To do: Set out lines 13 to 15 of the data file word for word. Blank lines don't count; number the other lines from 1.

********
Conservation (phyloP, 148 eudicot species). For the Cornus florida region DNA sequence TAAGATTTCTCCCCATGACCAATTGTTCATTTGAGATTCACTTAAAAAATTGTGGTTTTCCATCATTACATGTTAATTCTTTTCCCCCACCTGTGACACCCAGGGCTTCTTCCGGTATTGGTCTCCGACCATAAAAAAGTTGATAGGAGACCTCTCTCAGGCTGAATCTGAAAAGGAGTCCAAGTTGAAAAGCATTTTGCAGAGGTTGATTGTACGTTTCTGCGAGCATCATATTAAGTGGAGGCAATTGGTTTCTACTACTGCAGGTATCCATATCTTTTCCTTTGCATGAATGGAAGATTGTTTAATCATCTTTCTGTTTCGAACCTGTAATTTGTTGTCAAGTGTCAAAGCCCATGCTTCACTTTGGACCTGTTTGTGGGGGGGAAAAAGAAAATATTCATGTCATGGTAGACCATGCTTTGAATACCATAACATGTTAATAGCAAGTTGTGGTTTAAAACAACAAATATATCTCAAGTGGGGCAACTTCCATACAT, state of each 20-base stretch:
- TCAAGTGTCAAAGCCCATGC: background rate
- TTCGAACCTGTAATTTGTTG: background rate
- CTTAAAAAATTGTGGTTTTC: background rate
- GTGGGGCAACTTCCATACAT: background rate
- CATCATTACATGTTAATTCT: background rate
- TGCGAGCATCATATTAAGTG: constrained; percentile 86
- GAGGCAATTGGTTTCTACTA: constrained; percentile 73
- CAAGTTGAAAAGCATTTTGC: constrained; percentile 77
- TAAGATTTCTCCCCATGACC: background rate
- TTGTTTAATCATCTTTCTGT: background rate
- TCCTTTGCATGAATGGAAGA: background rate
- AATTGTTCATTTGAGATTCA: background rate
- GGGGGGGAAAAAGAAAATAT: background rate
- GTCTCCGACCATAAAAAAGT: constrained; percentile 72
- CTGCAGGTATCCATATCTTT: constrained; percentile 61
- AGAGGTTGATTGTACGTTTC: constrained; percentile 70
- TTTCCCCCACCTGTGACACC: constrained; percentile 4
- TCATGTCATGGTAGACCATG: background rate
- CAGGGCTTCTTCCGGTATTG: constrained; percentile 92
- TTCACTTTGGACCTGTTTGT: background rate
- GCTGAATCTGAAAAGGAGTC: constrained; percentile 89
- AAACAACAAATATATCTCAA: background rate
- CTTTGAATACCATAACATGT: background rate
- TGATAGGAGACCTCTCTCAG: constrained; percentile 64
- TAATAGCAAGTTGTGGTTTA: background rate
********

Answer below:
- AATTGTTCATTTGAGATTCA: background rate
- GGGGGGGAAAAAGAAAATAT: background rate
- GTCTCCGACCATAAAAAAGT: constrained; percentile 72